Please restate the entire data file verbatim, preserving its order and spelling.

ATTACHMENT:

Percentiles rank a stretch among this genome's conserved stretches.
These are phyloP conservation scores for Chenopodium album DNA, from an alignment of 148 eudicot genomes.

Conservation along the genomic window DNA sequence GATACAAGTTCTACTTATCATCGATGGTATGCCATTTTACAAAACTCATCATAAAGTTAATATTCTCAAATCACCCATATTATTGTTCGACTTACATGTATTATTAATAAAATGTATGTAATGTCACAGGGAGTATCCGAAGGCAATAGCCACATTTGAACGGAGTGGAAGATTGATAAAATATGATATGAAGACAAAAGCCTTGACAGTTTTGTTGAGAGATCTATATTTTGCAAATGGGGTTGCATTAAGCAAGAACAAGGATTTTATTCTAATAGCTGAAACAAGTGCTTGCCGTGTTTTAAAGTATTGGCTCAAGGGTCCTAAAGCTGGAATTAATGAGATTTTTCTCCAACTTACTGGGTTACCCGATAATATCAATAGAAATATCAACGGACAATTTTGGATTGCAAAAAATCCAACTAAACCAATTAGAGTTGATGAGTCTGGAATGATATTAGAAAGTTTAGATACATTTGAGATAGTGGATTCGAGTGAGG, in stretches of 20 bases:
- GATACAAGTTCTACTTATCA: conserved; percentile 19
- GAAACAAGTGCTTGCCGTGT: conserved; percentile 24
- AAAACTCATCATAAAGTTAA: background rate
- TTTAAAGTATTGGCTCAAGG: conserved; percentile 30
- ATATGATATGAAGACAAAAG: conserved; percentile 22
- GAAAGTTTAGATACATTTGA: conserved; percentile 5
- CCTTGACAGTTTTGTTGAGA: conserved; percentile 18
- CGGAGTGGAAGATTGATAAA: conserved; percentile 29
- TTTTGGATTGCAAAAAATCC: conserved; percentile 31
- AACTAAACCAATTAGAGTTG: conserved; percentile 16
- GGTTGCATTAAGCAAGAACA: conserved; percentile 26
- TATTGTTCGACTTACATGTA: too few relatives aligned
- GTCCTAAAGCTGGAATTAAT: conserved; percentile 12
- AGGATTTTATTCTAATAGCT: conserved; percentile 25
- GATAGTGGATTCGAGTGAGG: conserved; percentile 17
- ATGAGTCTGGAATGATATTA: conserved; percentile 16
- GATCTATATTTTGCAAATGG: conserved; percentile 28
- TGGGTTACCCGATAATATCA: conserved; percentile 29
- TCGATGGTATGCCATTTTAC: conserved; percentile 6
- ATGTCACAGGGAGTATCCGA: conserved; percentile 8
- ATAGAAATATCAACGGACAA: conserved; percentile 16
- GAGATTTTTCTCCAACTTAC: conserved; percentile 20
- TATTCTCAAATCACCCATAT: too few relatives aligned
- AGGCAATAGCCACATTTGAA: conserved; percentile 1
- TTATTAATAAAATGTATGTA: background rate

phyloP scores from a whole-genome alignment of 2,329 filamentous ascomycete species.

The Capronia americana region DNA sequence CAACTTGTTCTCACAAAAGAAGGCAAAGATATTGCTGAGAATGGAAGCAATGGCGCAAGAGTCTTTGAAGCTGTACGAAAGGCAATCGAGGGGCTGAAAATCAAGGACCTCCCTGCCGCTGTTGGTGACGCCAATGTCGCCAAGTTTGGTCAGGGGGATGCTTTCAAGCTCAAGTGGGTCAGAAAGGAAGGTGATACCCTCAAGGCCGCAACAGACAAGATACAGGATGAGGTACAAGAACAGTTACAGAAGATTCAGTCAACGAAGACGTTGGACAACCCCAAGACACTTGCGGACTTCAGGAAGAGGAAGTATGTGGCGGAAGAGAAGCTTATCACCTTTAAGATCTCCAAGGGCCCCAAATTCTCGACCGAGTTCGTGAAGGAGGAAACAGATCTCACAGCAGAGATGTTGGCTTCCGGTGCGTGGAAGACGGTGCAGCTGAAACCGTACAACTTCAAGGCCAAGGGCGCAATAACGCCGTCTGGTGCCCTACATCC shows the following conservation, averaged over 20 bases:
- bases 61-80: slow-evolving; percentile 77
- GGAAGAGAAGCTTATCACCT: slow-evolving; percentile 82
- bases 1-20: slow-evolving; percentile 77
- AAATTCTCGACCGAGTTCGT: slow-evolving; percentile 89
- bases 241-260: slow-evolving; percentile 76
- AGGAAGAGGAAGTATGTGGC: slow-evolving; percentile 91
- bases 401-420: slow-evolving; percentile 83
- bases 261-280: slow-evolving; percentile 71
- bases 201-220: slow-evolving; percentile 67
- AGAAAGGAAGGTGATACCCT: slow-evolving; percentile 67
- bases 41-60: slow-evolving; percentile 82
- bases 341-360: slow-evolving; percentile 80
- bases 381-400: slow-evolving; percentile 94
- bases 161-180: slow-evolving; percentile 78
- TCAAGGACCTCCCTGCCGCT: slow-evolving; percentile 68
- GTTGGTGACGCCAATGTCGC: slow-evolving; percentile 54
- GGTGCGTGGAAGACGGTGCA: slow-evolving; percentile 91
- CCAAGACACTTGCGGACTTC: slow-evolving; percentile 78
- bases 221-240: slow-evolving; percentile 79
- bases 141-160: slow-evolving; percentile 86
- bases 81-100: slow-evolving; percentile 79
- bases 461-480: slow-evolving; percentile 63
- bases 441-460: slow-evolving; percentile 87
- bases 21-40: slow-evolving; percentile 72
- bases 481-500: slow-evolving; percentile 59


Percentiles rank a stretch among this genome's conserved stretches.
These are phyloP conservation scores for Chenopodium album DNA, from an alignment of 148 eudicot genomes.

Conservation along the genomic window DNA sequence GATACAAGTTCTACTTATCATCGATGGTATGCCATTTTACAAAACTCATCATAAAGTTAATATTCTCAAATCACCCATATTATTGTTCGACTTACATGTATTATTAATAAAATGTATGTAATGTCACAGGGAGTATCCGAAGGCAATAGCCACATTTGAACGGAGTGGAAGATTGATAAAATATGATATGAAGACAAAAGCCTTGACAGTTTTGTTGAGAGATCTATATTTTGCAAATGGGGTTGCATTAAGCAAGAACAAGGATTTTATTCTAATAGCTGAAACAAGTGCTTGCCGTGTTTTAAAGTATTGGCTCAAGGGTCCTAAAGCTGGAATTAATGAGATTTTTCTCCAACTTACTGGGTTACCCGATAATATCAATAGAAATATCAACGGACAATTTTGGATTGCAAAAAATCCAACTAAACCAATTAGAGTTGATGAGTCTGGAATGATATTAGAAAGTTTAGATACATTTGAGATAGTGGATTCGAGTGAGG, in stretches of 20 bases:
- GATACAAGTTCTACTTATCA: conserved; percentile 19
- GAAACAAGTGCTTGCCGTGT: conserved; percentile 24
- AAAACTCATCATAAAGTTAA: background rate
- TTTAAAGTATTGGCTCAAGG: conserved; percentile 30
- ATATGATATGAAGACAAAAG: conserved; percentile 22
- GAAAGTTTAGATACATTTGA: conserved; percentile 5
- CCTTGACAGTTTTGTTGAGA: conserved; percentile 18
- CGGAGTGGAAGATTGATAAA: conserved; percentile 29
- TTTTGGATTGCAAAAAATCC: conserved; percentile 31
- AACTAAACCAATTAGAGTTG: conserved; percentile 16
- GGTTGCATTAAGCAAGAACA: conserved; percentile 26
- TATTGTTCGACTTACATGTA: too few relatives aligned
- GTCCTAAAGCTGGAATTAAT: conserved; percentile 12
- AGGATTTTATTCTAATAGCT: conserved; percentile 25
- GATAGTGGATTCGAGTGAGG: conserved; percentile 17
- ATGAGTCTGGAATGATATTA: conserved; percentile 16
- GATCTATATTTTGCAAATGG: conserved; percentile 28
- TGGGTTACCCGATAATATCA: conserved; percentile 29
- TCGATGGTATGCCATTTTAC: conserved; percentile 6
- ATGTCACAGGGAGTATCCGA: conserved; percentile 8
- ATAGAAATATCAACGGACAA: conserved; percentile 16
- GAGATTTTTCTCCAACTTAC: conserved; percentile 20
- TATTCTCAAATCACCCATAT: too few relatives aligned
- AGGCAATAGCCACATTTGAA: conserved; percentile 1
- TTATTAATAAAATGTATGTA: background rate

phyloP scores from a whole-genome alignment of 2,329 filamentous ascomycete species.

The Capronia americana region DNA sequence CAACTTGTTCTCACAAAAGAAGGCAAAGATATTGCTGAGAATGGAAGCAATGGCGCAAGAGTCTTTGAAGCTGTACGAAAGGCAATCGAGGGGCTGAAAATCAAGGACCTCCCTGCCGCTGTTGGTGACGCCAATGTCGCCAAGTTTGGTCAGGGGGATGCTTTCAAGCTCAAGTGGGTCAGAAAGGAAGGTGATACCCTCAAGGCCGCAACAGACAAGATACAGGATGAGGTACAAGAACAGTTACAGAAGATTCAGTCAACGAAGACGTTGGACAACCCCAAGACACTTGCGGACTTCAGGAAGAGGAAGTATGTGGCGGAAGAGAAGCTTATCACCTTTAAGATCTCCAAGGGCCCCAAATTCTCGACCGAGTTCGTGAAGGAGGAAACAGATCTCACAGCAGAGATGTTGGCTTCCGGTGCGTGGAAGACGGTGCAGCTGAAACCGTACAACTTCAAGGCCAAGGGCGCAATAACGCCGTCTGGTGCCCTACATCC shows the following conservation, averaged over 20 bases:
- bases 61-80: slow-evolving; percentile 77
- GGAAGAGAAGCTTATCACCT: slow-evolving; percentile 82
- bases 1-20: slow-evolving; percentile 77
- AAATTCTCGACCGAGTTCGT: slow-evolving; percentile 89
- bases 241-260: slow-evolving; percentile 76
- AGGAAGAGGAAGTATGTGGC: slow-evolving; percentile 91
- bases 401-420: slow-evolving; percentile 83
- bases 261-280: slow-evolving; percentile 71
- bases 201-220: slow-evolving; percentile 67
- AGAAAGGAAGGTGATACCCT: slow-evolving; percentile 67
- bases 41-60: slow-evolving; percentile 82
- bases 341-360: slow-evolving; percentile 80
- bases 381-400: slow-evolving; percentile 94
- bases 161-180: slow-evolving; percentile 78
- TCAAGGACCTCCCTGCCGCT: slow-evolving; percentile 68
- GTTGGTGACGCCAATGTCGC: slow-evolving; percentile 54
- GGTGCGTGGAAGACGGTGCA: slow-evolving; percentile 91
- CCAAGACACTTGCGGACTTC: slow-evolving; percentile 78
- bases 221-240: slow-evolving; percentile 79
- bases 141-160: slow-evolving; percentile 86
- bases 81-100: slow-evolving; percentile 79
- bases 461-480: slow-evolving; percentile 63
- bases 441-460: slow-evolving; percentile 87
- bases 21-40: slow-evolving; percentile 72
- bases 481-500: slow-evolving; percentile 59